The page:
This right here is a difficult review. Because I’ve just reviewed a movie that, however barely serviceable its plot, understands the way horror sequels work. Because John Carpenter’s Halloween II is the best horror sequel ever made. Because I enjoyed both Rob Zombie’s remake of John Carpenter’s original Halloween and his other movies that I’ve seen. Because it will pretty much require a non-stop spoiler parade to really explain myself. But mostly because, despite a deep inner craving to love Rob Zombie’s Halloween II, I kind of hated it. So, that’s the short version review. The longer one includes, as stated, dangerously high spoiler levels.
 Everything below this footnote, basically
After a quick homage to the hospital setting of the 1981 original, the movie diverges starkly into Zombie’s own vision in a way that his first remake never did. The less-supernatural Michael Myers has nevertheless somehow survived the events of the first film, and after a year biding his time, he is making his way back to Haddonfield to visit his sister once more. Meanwhile, Dr. Loomis has written a new book documenting the events of the previous Halloween and Michael’s motivations (such as they were); naturally, such a story would be incomplete without revealing Loomis’ knowledge of Laurie Strode’s true parentage. And yet again meanwhile, Laurie, her best friend Annie Brackett, and Annie’s father the Sheriff of Haddonfield are simply trying to move past the horrific events of the previous year, unsuspecting of the brutal physical and emotional shocks that this Halloween will bring.
And even though that is not a clone of Carpenter’s script, it could work really well. Except… everything was slightly wrong. Michael Myers is declared dead at the scene, and then to all appearances simply comes back to life after the the coroner’s car hits a cow. Blood sacrifice and now he is supernatural? All a part of Laurie’s introductory nightmare, and we don’t know how he ended up staying alive? It doesn’t quite fit the previous movie, which is a refrain I could repeat all throughout this. He and Laurie start having somewhat shared visions that for his part mostly include visions of his mother and younger self encouraging him to retrieve his sister again, and for Laurie’s part a focus on violence from Michael’s youth. Which, again… where would the supernatural element have come from, after the first movie was played so straightly? His visions could be explained as ongoing insanity, but not hers of a largely true past, nor her later shared visions in which she sees their mother as well. Plus, their mother was behaving wholly out of character from the previous movie. Which would be fine if it had only been Michael’s delusion, but…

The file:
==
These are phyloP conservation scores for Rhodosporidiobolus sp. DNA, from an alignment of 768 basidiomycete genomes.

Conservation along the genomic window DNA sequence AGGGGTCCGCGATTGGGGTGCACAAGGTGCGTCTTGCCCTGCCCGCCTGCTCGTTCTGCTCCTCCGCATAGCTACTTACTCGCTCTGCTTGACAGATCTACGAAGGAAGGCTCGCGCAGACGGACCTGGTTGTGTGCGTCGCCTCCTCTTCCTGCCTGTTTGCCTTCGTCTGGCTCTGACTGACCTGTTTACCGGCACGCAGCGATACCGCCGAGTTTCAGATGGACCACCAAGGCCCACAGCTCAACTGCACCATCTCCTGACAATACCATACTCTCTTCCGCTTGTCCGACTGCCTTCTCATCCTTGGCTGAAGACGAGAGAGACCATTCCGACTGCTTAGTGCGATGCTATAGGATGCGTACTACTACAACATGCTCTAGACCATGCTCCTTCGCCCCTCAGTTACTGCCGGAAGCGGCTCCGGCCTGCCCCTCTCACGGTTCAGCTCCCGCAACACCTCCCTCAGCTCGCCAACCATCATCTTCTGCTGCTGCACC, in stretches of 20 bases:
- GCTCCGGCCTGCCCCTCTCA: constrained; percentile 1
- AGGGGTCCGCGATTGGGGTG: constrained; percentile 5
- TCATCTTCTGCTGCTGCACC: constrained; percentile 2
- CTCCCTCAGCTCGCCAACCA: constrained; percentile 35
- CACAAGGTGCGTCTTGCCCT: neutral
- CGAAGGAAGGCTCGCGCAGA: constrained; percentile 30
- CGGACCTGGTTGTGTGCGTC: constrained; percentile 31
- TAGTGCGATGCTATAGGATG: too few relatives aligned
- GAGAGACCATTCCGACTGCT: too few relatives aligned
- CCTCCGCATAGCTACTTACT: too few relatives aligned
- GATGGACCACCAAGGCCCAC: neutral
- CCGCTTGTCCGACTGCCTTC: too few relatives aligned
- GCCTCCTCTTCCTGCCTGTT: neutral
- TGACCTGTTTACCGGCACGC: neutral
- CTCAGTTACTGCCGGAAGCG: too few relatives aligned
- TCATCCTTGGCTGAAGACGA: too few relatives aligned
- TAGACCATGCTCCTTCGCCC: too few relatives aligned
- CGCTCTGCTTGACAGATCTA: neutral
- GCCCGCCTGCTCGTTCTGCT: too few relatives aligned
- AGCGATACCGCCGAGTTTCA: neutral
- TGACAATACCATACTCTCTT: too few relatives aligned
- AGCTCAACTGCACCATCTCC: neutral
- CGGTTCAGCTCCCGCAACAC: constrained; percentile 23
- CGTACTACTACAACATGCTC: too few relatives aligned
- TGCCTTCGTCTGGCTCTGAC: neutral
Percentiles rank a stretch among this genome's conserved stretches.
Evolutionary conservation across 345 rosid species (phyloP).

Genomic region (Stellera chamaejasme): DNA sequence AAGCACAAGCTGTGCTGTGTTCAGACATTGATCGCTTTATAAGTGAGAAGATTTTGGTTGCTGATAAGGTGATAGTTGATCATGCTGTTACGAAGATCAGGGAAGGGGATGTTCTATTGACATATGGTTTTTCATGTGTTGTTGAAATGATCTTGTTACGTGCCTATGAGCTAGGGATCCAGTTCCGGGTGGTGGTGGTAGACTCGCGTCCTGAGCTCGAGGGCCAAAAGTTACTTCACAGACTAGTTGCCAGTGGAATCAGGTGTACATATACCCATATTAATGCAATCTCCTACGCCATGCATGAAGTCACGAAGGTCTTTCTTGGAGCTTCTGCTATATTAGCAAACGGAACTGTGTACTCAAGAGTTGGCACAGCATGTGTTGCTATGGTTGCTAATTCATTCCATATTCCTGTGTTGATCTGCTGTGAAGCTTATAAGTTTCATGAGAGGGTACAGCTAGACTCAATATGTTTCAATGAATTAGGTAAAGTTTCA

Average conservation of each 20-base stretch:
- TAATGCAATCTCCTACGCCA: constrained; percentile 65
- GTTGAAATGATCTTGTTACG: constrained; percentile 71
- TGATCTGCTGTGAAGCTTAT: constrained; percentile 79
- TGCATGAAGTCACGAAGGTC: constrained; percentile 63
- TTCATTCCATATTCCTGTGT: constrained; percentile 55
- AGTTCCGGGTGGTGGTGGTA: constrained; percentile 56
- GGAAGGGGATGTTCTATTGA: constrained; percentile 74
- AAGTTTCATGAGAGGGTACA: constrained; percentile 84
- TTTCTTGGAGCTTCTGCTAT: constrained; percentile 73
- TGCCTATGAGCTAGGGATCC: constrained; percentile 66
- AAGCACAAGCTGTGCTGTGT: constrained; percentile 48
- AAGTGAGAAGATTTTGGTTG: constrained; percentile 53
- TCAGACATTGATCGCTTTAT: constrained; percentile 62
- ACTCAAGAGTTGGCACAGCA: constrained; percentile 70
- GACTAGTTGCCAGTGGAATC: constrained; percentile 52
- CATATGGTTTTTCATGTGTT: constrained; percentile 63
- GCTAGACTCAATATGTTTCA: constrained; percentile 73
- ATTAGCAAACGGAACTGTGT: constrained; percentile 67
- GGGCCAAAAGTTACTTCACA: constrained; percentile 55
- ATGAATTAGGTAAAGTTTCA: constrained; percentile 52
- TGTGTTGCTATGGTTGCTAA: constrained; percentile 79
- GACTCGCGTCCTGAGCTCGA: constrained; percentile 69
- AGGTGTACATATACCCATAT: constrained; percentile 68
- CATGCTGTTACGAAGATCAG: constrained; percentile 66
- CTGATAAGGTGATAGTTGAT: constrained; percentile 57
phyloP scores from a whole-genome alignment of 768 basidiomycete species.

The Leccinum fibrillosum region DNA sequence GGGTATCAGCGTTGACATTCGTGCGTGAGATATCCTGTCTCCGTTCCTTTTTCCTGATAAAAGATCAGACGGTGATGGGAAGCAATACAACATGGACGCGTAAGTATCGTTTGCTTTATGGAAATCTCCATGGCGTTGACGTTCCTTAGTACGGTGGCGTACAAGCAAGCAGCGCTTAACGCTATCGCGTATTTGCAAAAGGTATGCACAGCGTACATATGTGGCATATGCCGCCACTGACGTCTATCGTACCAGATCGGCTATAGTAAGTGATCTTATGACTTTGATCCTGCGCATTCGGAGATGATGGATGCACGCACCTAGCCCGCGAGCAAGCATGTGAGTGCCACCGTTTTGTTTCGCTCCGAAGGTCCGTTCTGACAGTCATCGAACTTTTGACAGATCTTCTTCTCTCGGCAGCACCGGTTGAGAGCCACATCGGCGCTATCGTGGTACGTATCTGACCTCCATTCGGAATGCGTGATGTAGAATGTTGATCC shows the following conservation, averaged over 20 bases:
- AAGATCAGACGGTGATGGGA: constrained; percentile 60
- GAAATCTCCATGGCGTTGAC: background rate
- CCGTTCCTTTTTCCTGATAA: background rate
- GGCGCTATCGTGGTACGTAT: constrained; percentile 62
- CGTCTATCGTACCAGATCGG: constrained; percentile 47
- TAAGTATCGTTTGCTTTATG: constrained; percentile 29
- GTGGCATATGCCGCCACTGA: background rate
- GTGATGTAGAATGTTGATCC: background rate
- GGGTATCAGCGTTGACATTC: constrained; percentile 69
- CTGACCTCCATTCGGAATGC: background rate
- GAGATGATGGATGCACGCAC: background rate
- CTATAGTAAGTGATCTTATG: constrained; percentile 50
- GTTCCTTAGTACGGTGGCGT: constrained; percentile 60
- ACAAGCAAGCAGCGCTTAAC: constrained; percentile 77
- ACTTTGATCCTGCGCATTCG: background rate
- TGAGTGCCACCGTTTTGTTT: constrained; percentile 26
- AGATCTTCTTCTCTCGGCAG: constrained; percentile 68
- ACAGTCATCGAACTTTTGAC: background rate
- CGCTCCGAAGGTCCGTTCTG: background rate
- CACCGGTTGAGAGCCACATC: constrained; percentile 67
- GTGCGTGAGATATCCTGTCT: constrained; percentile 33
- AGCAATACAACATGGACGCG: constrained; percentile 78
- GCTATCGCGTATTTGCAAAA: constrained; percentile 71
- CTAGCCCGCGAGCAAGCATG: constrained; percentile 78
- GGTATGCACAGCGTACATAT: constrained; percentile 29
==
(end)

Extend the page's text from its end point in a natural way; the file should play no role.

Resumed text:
And the fact is, I could write on for paragraphs on this same theme, where the movie kept being strange and confusing and not working. Even worse, I can see a movie underneath the one on film that could have worked brilliantly, wherein Michael Myers really has been dead for the past year, and everything that happened this time around was a result of Laurie Strode’s fragile mental state in the wake of the trauma combined with genetic propensity and the heart-breaking revelation that she’s HIS sister.
And that’s what’s hardest. Seeing a sequel not work, that happens all the time. Seeing a sequel that could easily have worked fantastically and instead falls so short and ends so inexplicably out of the character of its originator? That is just a lot worse. I guess, no surprise, disappointment is worse than badness on it own. Anyhow, I’m totally willing to elaborate on ways to fix the film, it would just take someone who had seen it to discuss with, and, well, I can’t exactly recommend that, can I?